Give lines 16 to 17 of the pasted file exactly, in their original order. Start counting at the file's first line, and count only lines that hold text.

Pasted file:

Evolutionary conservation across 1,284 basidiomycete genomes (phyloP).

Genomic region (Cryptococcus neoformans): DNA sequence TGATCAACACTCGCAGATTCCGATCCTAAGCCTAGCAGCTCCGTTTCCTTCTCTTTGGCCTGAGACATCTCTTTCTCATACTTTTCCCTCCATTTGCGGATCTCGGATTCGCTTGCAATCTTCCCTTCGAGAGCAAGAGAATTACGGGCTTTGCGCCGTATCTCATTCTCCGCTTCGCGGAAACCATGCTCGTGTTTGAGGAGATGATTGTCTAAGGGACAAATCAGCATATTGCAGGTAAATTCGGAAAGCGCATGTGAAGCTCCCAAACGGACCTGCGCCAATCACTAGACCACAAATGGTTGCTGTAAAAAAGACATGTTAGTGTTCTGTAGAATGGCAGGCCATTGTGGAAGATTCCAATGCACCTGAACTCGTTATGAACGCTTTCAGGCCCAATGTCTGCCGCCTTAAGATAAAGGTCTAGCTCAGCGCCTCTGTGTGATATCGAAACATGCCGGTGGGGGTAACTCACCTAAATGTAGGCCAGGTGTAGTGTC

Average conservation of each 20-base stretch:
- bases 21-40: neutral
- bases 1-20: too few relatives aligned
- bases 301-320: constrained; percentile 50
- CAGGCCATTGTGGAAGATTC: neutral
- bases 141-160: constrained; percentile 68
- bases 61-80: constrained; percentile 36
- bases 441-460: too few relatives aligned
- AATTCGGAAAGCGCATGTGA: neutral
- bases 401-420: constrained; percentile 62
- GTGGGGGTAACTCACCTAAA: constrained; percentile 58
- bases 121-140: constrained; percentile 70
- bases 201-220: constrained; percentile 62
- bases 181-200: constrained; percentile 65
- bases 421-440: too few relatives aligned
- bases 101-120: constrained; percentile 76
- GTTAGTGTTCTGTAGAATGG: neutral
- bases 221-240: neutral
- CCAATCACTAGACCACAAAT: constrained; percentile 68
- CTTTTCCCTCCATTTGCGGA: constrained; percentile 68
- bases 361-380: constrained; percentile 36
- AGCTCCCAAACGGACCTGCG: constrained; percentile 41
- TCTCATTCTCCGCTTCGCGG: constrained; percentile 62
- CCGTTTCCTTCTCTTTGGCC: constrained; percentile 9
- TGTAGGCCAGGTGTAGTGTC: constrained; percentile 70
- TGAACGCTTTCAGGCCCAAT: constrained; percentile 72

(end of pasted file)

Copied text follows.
- bases 181-200: constrained; percentile 65
- bases 421-440: too few relatives aligned